However, I digress.  The telephone box was attached to the side wall of a very insignificant rented house.  Insignificant that is until one Saturday night in April this year when a van turned up and a man covered the wall of the house with tarpaulin.  He then proceeded to paint a mural around the phone box which showed three men apparently using listening devices to hear and record the conversations of people using the phone box.   The trenchcoat-wearing men were obviously meant to be spies.  Now this was clearly a reference to the fact that GCHQ, the Government Communications Headquarters, is based in the town.  GCHQ had been controversially in the news because of Edward Snowdon’s revelation that they listen in to private telephone calls, though quite why anyone is surprised by that I fail to see.  I may be missing something, but if this is done in the quest to prevent terrorism and serious crime ~ isn’t that their job?

When the tarpaulin, the man and the van left, there appeared an amazing piece of very professional street art or graffiti, depending on your point of view.

It was quickly established that the art was the work of the world famous elusive Bristol based artist known as Banksy, which made it extremely valuable to whoever owned that wall.  Banksy owned up to the work, which is now known as Spy Booth

People came from miles around to have their photograph taken inside the Spy Booth including my daughter and my grandson!

Jenny and Stanley in the Spy Booth

Of course all of this attention had negative consequences too.  The painting was very soon badly vandalised, which is tragic, but also rather ironic as it was originally an act of vandalism itself.

Banksy vandalised

The debacle which has rumbled on ever since verges on the ridiculous with the owner, the tenants, the council, local business people, millionaire prospective buyers and art experts all proclaiming their views loudly in the local newspaper.   But most residents agree that it livens up a rather dull area, is a tourist attraction and definitely belongs in Cheltenham.  It would be irrelevant as a political statement if it were not linked to the phone box and the home of the Government communications Headquarters.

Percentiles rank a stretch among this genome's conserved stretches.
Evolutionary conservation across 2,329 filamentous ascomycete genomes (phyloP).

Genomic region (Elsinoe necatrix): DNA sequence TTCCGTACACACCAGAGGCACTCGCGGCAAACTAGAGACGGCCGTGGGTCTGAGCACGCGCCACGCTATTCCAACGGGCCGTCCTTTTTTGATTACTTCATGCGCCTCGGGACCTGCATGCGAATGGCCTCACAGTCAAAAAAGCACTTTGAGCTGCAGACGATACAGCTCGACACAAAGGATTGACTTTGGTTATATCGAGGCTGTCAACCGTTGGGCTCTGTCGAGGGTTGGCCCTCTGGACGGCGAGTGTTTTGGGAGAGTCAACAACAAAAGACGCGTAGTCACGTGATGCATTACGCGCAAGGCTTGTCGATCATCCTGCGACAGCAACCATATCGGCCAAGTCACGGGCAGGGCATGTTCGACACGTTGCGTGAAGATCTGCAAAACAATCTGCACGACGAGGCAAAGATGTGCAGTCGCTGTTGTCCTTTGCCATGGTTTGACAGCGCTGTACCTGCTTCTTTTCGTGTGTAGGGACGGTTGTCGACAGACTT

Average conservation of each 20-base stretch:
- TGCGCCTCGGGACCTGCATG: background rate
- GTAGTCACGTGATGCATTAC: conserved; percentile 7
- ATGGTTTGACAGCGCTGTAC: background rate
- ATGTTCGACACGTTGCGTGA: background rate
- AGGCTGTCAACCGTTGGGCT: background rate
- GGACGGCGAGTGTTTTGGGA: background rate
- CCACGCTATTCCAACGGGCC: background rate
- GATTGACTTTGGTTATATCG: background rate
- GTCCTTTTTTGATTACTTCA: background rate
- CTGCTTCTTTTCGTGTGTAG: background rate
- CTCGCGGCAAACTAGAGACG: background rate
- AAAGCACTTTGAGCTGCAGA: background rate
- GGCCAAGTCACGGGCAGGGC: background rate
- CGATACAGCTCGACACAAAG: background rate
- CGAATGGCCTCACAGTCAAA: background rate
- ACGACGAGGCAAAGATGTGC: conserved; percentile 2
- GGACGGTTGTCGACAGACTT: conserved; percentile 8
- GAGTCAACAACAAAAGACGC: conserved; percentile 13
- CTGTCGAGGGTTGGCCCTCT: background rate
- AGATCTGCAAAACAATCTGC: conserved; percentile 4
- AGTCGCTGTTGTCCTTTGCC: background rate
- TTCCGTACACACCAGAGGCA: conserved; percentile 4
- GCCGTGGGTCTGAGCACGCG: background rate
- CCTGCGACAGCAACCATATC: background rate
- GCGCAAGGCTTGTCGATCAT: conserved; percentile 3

Banksy himself has said, “As a kid I always dreamed of growing up to be a character in Robin Hood”.  It seems now his street art is so valuable that he doesn’t need to steal from the rich.  They are queuing up to buy his work!   Today I heard that another of his paintings, Mobile Lovers, attached to the side of a community building in Bristol has been sold for a six figure sum and all the money is going to secure the future running of the premises as a Youth Club.

Mobile Lovers appeared in April on a doorway by Broad Plain Working With Young People

Haiku ~ Revelation

Olympic revelation,

Inspiring and excelling,

Heroic athletes.

The Olympic pennant we made at WI to present to an Olympic AthleteCheltenham_coat_of_arms

Benhall Women’s Institute was formed in October 2009 on the outskirts of Cheltenham Spa in the Cotswolds.

Our Olympic Pennant displays 5 cameos representing local features:

  •  Pittville Pump Room ~ a Regency Spa building officially opened in 1830
  •  Cheltenham Gold Cup, which is a prestigious award presented annually at the National Hunt Race meeting at Cheltenham racecourse
  •  The Devil’s Chimney at Leckhampton ~ a rocky pinnacle which is a prominent local landmark on the Cotswold Way
  •  The “Doughnut”, an iconic building in Benhall, home of GCHQ ~ the Government Communications Headquarters and part of our WI logo
  •  The Olympic Torch is at the centre of our pennant.  The slim UK 2012 design is very distinctive.  It will be coming through Cheltenham on its way from lands End to London on Wednesday 23rd May 2012.

The pennant’s background depicts the honey colour of Cotswold stone and is bound with the Olympic colours of blue, black, red, yellow and green.

On the back of the pennant is this message:~

“The members of Benhall WI would like to congratulate you for participating in the 2012 Olympics.  We hope you enjoy your visit to London 2012.  We present this pennant as a souvenir”.

The pennant was designed and created by a group of Benhall WI members

Haiku inspired by September Challenge at Haiku Heights.